Wilde also takes a lot of trouble over the rhythms and sounds of his sentences, involving alliteration, ‘You will become sallow and hollow-cheeked and dull eyed’, this also employs assonance which is the repetition of the vowel sounds. There is also sibilance, the repetition of the ‘s’ sound, ‘Like sunlight, or spring-time, or the reflection in dark waters of that silver shell we call the moon.’ Often created by repetition of adjective, noun pairs or trios is rhythm, ‘With his finely-curved scarlet lips, his frank blue eyes, his crisp gold hair.’ The rhetorical tricks such as antithesis also have a good value and help aid the rhythms of the writing, ‘Our limbs fail, our senses rot.’
The style of the novel serves the aesthetic movement as it presents the aesthetic and hedonist way of living. The dialogue, description and all the figures of speech that are used throughout the novel are used very well. But in this novel, Wilde has seemed to take a slightly different approach to aestheticism, this novel is not entirely supportive of the artistic movement, he has written about the calamity and tragedy of aestheticism. However it is a great aesthetic novel showing the fascination of aestheticism along with the dangers of it. The paragraphs above with their examples of Wilde’s style are aesthetic in purpose. Wilde employs adhective trios, alliteration, rhythm, epigrams, comedy and allusions with the intention of creating sensual pleasure. He does not intend to promote any ethical or philosophical point of view. However, this is not true of his use of structure in the novel.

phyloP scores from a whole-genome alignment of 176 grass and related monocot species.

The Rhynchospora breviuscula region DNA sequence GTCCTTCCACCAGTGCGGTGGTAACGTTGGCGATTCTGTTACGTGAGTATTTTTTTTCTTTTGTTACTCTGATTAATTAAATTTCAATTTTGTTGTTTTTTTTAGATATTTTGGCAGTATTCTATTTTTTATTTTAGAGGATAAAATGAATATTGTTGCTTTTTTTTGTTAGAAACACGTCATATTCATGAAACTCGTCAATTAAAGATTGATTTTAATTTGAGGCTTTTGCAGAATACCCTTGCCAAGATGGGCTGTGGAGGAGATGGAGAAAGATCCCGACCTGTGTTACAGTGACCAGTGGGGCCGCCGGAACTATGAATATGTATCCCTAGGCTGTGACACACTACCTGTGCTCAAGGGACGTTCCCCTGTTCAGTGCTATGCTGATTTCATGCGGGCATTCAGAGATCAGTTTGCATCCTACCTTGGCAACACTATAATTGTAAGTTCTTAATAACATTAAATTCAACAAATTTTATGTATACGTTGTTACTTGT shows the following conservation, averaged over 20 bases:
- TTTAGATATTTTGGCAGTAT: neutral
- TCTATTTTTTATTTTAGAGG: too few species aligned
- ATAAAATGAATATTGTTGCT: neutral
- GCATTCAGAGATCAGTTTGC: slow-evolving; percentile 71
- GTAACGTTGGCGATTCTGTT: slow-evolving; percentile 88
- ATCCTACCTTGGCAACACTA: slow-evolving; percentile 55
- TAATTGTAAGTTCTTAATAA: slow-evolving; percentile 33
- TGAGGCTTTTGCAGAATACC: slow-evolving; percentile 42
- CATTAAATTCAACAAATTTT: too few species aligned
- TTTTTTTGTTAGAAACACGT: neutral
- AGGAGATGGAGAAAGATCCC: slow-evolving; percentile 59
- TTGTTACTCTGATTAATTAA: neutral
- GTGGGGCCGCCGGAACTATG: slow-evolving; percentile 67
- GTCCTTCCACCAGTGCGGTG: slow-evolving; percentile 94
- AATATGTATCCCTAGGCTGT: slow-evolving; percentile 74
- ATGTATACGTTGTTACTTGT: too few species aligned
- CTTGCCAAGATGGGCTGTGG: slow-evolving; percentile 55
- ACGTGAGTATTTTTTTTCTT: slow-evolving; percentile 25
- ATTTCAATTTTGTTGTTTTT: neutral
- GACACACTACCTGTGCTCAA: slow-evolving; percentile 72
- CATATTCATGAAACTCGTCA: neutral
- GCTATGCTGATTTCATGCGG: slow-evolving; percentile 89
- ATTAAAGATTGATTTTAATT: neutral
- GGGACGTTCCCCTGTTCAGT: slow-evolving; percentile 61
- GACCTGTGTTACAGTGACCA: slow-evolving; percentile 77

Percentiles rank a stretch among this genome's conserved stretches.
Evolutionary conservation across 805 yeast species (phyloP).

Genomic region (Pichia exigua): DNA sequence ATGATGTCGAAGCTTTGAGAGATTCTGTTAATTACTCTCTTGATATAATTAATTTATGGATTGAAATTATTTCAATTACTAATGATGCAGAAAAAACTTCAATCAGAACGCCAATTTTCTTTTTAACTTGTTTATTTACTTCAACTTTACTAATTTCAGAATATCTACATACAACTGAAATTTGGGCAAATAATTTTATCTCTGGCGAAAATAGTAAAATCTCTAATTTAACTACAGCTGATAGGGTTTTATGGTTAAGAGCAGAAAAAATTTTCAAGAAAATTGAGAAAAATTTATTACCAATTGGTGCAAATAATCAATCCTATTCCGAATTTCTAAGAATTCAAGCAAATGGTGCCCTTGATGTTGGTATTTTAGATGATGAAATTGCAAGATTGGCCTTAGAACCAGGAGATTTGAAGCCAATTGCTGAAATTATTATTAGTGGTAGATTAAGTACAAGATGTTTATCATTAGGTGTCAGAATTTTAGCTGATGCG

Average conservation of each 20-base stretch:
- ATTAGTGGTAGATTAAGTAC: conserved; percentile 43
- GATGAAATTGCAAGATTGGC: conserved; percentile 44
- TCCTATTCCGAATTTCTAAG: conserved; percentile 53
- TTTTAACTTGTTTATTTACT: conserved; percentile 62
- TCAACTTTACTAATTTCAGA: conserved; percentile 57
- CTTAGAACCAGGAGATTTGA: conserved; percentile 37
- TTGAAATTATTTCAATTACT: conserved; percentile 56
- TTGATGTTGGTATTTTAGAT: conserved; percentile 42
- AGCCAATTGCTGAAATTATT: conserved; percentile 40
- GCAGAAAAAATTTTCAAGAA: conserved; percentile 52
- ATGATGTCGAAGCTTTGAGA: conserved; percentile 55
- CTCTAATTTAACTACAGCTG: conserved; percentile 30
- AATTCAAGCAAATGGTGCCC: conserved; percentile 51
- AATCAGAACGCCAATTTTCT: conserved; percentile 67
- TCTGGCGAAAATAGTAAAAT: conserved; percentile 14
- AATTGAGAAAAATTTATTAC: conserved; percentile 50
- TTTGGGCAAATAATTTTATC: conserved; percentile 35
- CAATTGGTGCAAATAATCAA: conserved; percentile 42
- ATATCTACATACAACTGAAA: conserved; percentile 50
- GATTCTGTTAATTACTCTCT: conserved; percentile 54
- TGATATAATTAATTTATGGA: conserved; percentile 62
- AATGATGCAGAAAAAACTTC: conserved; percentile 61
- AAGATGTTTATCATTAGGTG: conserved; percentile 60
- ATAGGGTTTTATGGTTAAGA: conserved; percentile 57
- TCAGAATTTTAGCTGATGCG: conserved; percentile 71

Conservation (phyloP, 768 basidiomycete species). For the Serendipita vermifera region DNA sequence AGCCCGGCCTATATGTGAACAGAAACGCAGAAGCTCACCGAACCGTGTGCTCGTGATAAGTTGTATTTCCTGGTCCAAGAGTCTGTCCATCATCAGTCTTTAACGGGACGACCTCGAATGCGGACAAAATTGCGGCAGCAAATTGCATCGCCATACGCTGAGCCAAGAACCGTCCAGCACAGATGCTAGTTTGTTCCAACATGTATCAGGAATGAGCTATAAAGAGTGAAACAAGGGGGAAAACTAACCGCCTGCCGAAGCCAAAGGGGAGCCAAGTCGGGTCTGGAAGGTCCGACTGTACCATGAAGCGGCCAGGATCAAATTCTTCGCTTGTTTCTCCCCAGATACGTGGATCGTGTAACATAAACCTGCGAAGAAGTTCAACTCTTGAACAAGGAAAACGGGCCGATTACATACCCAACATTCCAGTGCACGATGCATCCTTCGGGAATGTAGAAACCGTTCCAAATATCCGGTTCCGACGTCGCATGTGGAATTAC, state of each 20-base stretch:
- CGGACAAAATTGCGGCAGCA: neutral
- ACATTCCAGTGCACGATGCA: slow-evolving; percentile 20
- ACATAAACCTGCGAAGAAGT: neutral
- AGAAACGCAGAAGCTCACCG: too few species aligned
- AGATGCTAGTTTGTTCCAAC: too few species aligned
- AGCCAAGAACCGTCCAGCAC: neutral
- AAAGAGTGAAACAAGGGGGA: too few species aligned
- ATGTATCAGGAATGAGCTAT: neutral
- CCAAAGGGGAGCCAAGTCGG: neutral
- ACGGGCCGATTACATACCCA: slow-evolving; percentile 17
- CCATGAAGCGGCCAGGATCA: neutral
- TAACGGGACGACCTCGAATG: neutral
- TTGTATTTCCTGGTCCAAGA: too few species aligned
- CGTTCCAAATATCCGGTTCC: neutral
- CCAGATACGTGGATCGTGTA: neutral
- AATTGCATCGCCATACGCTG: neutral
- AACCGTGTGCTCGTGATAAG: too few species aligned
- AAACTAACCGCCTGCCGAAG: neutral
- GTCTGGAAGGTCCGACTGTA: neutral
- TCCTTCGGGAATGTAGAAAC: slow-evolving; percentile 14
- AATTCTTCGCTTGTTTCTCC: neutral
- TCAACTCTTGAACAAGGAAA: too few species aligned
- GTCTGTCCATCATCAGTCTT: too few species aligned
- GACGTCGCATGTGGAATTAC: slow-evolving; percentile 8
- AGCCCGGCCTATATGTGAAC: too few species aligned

In the first ten chapters, the structure is balanced with Lord Henry’s early influence on Dorian and Dorian’s life as an adult in the last ten chapters. In the first half, Lord Henry indeed proves a bad influence for Dorian, as he begins to follow him in the pursuit for pleasure, they become involved in improper behaviour, which destroys Dorian’s innocence and purity. Lord Henry looks to take advantage of Dorian and Basil also begs Henry to stay away by saying, ‘Don’t spoil him. Don’t try to influence him. Your influence would be bad. The world is wide and has many marvellous people in it. Don’t take away from me the one person who gives to my art whatever charm it possesses’. In the last ten chapters, the consequences of Lord Henry’s influence is shown as Dorian is corrupted, from a beautiful young boy to a guilty old man, even though his appearance is the same, his soul, seen in the painting, has become distorted and grotesque. But Dorian can be only blamed for his naivety and lack of suspicion. Dorian’s moral decay is mirrored by the physical decay of the picture.